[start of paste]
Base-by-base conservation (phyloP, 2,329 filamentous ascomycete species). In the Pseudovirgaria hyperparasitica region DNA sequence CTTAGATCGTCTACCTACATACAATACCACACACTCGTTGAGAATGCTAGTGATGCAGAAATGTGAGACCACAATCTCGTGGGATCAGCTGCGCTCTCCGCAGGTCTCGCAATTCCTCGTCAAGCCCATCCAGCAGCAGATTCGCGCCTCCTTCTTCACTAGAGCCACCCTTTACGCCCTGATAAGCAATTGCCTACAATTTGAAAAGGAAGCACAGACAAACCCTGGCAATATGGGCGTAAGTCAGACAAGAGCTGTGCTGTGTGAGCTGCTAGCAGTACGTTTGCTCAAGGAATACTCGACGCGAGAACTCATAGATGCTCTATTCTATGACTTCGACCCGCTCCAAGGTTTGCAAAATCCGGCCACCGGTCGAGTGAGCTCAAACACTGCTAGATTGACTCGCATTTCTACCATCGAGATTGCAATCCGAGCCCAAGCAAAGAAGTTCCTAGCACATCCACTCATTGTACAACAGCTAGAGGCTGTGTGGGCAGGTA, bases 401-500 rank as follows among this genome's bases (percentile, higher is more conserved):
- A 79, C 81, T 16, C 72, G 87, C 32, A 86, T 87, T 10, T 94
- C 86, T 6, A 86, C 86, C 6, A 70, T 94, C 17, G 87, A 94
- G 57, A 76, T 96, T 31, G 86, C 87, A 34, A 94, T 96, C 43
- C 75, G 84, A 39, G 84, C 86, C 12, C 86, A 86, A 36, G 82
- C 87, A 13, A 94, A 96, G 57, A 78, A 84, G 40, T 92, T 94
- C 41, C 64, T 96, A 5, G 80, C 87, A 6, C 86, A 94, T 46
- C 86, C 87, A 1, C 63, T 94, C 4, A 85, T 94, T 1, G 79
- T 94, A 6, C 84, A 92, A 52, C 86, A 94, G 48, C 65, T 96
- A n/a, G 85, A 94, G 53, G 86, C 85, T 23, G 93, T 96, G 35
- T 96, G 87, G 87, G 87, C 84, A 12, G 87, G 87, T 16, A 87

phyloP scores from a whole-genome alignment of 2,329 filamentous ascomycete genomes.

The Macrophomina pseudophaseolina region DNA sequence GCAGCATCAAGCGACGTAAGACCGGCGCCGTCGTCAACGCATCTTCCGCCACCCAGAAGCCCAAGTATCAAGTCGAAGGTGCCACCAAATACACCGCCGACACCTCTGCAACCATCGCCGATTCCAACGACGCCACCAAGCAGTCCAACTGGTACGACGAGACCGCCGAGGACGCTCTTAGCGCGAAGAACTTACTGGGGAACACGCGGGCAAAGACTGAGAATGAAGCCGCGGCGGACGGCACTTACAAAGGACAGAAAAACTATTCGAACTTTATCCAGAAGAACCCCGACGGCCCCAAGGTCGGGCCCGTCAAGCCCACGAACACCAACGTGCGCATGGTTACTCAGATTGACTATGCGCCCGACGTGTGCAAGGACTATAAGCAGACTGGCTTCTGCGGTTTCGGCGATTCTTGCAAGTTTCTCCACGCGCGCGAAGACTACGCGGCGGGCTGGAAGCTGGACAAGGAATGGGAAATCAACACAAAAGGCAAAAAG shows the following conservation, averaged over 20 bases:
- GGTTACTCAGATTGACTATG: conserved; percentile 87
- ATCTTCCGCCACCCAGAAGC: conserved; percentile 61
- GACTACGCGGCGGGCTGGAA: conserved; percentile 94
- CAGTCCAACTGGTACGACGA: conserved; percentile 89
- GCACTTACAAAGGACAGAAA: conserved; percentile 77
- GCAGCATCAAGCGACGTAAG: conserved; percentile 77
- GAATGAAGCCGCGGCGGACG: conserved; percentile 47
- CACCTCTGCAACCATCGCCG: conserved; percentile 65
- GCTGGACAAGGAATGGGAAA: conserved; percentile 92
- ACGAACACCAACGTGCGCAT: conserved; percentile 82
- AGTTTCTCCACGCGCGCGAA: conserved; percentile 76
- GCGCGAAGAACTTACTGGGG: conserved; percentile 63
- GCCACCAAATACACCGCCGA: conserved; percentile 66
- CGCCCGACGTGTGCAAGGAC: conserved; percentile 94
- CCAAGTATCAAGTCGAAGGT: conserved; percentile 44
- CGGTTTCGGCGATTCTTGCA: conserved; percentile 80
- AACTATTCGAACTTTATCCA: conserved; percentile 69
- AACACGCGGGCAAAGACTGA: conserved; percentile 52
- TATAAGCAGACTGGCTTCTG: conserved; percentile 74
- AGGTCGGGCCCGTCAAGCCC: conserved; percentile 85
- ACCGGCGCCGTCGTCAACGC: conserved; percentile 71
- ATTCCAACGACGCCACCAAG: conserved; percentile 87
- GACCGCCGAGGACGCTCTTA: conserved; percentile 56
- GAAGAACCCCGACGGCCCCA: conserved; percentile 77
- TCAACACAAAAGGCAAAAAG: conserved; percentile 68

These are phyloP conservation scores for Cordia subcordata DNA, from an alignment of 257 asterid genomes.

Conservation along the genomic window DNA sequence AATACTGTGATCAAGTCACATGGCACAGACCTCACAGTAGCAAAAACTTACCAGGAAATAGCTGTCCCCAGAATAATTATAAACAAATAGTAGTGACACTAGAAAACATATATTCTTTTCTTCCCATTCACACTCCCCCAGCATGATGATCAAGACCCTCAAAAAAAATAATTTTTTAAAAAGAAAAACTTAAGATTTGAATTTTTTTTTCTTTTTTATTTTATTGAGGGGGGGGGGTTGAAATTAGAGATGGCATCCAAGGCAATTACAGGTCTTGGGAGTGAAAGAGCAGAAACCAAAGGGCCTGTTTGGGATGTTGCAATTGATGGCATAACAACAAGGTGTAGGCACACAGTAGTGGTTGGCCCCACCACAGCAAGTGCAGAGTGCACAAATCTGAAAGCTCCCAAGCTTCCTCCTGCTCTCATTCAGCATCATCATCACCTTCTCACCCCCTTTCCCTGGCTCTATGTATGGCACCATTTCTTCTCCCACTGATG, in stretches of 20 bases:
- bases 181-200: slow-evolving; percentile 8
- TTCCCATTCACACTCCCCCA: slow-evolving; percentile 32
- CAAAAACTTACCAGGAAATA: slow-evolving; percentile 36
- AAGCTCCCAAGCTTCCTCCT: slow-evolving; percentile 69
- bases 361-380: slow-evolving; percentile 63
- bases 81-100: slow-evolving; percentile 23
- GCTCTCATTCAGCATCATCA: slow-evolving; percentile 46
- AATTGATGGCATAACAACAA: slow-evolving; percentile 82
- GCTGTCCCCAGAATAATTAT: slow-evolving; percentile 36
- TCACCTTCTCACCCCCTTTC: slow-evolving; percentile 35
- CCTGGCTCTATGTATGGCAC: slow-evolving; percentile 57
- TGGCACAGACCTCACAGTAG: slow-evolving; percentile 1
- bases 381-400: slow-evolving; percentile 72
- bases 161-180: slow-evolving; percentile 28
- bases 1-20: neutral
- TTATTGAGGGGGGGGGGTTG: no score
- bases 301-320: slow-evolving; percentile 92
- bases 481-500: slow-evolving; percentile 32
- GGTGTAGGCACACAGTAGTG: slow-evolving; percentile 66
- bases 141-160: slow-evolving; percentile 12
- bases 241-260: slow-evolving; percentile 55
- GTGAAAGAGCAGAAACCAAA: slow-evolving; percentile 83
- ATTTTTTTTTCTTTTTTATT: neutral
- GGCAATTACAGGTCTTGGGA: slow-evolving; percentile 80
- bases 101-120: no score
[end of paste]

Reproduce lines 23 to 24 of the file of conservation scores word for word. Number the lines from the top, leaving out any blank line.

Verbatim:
- ACGAACACCAACGTGCGCAT: conserved; percentile 82
- AGTTTCTCCACGCGCGCGAA: conserved; percentile 76